Moroccan central bank keeps benchmark rate at 3%

By Ahmed Eljechtimi

RABAT (Reuters) -Morocco’s central bank left its benchmark interest rate unchanged at 3% on Tuesday, judging the rate was appropriate to keep prices stable.

Inflation, driven by food prices, would stand on average at 6.1% this year, down from 6.6% last year, the bank said in a statement following its quarterly board meeting.

In 2024, inflation would further drop to 2.4%, on the back of an expected fall in prices of imported goods and stability of food prices, it added.

Assuming an average cereals harvest, the bank forecast growth would improve to 3.2% next year and 3.4 in 2025, after 2.7% expected this year.

Despite a rise in welfare spending, the bank expects the fiscal deficit to narrow to 4.5% of GDP next year, and 3.9% in 2025, from 4.8% this year.

Government debt would narrow to 69.9% in 2024 and 68.9% in 2025, it said.

An increase in car exports, tourism receipts and remittances of Moroccans abroad would keep foreign exchange reserves at $35.8 bln in 2024 and $36.8 bln in 2025, enough to cover five months of import needs, it said.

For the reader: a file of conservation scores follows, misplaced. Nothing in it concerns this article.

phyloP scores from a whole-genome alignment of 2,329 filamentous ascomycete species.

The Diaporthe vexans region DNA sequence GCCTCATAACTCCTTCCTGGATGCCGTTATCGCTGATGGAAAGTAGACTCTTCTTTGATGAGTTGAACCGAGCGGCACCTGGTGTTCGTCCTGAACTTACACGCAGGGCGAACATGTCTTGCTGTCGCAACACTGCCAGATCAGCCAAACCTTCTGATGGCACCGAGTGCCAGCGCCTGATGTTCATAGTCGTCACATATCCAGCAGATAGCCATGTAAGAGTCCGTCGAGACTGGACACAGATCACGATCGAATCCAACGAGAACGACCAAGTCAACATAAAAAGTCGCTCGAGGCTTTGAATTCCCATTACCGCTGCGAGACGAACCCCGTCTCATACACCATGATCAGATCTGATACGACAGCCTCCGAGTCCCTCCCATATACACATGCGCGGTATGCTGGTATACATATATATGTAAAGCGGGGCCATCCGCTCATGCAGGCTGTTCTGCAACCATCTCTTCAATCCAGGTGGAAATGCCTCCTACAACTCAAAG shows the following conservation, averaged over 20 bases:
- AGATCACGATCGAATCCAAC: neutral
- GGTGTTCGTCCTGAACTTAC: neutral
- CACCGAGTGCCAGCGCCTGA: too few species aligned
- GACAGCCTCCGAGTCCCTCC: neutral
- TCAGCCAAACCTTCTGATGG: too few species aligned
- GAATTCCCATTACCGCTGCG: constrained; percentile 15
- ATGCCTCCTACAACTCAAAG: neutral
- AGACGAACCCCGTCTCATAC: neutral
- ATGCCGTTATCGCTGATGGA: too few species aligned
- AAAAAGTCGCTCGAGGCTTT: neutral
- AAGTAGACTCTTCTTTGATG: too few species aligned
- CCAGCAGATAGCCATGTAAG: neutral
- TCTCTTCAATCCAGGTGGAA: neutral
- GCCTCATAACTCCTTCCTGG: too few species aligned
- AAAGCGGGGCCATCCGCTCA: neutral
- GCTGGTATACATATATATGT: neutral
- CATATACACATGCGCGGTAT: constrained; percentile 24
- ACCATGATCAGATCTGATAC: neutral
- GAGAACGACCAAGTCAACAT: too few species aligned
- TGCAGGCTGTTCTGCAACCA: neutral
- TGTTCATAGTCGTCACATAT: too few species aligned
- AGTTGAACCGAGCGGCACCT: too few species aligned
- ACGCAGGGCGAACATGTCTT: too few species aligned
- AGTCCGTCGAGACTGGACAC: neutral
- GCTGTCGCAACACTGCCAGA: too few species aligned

“We want to allocate 8% of our foreign exchange reserves to green investments,” central bank governor Abdellatif Jouahri told reporters after the meeting.

He said it was still “early” to move to the next phase in the dirham float, citing the need to prepare the market for the reform.

Morocco began gradual currency market reforms in 2018 but has not made any significant changes since 2020 when it increased how much the dirham was allowed to fluctuate from a centrally set reference level to 5% from 2.5%.

The bank is also working on inflation targeting, Jouahri said, though he gave no timeframe.

(Reporting by Ahmed Eljechtimi; Editing by Andrew Heavens, Ed Osmond and Christina Fincher)